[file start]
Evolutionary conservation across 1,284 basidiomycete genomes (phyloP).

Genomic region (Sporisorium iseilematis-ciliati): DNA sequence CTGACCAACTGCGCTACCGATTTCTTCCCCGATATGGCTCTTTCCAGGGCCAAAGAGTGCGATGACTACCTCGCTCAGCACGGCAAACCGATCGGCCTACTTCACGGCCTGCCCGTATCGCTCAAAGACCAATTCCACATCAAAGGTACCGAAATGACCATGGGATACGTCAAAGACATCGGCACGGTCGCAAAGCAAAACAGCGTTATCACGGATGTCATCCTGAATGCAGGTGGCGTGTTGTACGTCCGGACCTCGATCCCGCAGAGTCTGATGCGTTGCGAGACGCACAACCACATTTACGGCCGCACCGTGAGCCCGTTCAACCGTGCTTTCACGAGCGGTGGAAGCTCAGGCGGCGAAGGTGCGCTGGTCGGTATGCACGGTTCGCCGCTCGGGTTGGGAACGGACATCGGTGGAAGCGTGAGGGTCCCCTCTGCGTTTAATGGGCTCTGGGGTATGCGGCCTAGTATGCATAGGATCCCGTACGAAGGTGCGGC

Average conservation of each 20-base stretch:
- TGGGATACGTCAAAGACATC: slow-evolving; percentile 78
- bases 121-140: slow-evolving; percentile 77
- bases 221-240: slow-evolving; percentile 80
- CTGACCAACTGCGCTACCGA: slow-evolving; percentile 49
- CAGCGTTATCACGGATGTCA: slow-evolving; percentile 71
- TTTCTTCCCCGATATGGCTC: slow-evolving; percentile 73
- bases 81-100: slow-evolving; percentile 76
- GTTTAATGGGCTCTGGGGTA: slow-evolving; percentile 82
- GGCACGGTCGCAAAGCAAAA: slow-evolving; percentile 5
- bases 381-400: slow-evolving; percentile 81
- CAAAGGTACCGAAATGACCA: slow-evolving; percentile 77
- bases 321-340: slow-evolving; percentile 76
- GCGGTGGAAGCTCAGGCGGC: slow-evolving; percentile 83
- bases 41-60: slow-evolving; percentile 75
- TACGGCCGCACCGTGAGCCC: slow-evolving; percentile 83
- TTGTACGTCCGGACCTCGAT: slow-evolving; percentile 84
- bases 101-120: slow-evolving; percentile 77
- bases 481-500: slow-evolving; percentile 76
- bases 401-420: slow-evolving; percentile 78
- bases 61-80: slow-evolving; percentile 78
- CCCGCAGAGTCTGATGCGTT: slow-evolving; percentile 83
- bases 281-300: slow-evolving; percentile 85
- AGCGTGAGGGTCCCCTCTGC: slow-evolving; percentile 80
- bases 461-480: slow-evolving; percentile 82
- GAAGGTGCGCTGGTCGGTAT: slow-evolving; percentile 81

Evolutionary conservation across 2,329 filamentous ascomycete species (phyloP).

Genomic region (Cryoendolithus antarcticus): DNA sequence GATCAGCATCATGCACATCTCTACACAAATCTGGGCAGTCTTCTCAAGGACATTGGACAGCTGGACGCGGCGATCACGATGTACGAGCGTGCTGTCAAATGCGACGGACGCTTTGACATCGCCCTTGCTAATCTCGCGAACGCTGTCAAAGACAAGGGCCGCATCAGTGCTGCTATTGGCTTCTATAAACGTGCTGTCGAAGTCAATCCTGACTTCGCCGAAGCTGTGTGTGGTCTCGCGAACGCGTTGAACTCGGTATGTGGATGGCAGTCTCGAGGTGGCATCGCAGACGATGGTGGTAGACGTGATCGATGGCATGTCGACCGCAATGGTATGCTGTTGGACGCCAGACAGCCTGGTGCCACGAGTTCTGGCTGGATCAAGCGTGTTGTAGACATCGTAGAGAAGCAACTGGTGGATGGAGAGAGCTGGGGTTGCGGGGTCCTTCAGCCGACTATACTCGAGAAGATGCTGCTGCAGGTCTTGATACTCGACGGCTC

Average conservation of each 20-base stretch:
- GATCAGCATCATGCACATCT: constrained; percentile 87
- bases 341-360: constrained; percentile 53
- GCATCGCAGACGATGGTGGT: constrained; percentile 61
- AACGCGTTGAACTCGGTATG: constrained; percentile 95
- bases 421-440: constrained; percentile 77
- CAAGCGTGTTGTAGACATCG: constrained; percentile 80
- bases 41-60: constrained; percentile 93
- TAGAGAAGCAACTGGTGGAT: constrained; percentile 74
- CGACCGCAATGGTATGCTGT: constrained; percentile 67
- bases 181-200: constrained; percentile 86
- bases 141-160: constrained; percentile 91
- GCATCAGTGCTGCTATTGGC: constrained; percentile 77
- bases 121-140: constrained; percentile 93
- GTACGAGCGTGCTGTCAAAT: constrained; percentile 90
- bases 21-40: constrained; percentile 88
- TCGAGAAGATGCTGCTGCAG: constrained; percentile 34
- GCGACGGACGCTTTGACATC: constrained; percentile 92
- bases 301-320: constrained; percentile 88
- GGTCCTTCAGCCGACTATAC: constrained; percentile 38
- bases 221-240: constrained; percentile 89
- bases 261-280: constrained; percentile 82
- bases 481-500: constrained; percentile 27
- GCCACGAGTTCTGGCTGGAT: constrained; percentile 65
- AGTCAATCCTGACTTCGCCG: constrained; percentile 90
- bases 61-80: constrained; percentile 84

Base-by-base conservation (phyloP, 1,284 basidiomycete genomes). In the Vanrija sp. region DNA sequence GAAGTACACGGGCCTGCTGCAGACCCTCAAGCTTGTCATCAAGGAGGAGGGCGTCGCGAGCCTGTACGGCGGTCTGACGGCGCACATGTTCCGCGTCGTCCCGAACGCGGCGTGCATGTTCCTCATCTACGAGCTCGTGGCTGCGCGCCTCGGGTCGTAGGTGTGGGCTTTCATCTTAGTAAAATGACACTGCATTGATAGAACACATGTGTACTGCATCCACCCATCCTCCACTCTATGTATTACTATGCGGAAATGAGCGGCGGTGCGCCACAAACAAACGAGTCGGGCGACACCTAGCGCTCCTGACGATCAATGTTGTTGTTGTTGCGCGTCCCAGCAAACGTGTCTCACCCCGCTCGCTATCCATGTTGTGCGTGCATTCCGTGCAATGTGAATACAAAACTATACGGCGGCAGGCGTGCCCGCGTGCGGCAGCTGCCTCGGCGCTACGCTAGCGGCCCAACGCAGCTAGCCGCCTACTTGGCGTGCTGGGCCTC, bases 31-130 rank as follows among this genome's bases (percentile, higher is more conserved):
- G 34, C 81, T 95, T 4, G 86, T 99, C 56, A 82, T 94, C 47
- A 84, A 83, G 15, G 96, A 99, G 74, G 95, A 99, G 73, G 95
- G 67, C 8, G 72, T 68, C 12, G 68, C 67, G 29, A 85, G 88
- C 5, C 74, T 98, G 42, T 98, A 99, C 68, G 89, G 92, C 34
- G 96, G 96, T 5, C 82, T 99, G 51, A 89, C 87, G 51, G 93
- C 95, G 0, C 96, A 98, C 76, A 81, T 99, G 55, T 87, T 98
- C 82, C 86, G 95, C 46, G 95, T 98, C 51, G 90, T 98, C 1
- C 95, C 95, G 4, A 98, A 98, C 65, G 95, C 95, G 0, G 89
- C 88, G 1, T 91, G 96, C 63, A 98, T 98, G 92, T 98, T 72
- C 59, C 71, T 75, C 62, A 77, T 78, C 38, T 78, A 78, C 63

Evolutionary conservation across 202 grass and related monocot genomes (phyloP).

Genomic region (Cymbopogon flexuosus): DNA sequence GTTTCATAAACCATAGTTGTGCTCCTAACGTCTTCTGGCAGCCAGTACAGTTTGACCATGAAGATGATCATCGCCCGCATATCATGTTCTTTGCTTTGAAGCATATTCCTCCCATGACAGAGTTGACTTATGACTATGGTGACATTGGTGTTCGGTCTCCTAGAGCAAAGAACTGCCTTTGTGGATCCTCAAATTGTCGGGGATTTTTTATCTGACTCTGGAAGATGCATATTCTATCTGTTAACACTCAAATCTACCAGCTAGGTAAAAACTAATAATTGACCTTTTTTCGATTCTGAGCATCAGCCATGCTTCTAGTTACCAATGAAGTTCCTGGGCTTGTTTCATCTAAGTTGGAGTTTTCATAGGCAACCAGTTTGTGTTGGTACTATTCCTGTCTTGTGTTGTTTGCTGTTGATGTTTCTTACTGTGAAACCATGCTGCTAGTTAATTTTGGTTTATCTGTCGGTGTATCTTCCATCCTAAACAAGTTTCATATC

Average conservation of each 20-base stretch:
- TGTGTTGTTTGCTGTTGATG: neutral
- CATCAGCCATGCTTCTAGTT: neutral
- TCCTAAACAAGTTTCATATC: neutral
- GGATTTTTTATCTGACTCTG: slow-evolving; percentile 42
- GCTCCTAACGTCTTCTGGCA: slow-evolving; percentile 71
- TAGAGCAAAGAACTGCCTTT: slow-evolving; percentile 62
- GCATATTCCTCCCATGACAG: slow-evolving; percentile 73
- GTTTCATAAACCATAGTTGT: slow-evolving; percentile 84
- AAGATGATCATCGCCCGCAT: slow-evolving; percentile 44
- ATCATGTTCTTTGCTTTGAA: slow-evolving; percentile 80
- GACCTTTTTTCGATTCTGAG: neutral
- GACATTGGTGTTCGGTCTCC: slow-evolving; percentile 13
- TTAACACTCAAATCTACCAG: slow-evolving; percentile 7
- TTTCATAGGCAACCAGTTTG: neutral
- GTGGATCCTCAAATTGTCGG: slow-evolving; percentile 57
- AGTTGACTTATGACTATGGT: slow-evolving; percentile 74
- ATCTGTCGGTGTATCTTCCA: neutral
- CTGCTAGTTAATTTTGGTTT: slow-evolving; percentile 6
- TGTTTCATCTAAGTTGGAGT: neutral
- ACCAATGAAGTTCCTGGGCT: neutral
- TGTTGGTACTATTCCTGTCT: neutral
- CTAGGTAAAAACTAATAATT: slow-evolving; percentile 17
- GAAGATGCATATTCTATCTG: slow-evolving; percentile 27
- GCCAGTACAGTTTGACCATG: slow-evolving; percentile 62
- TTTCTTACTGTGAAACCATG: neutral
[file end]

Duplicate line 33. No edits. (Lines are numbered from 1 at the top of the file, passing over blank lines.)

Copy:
- bases 341-360: constrained; percentile 53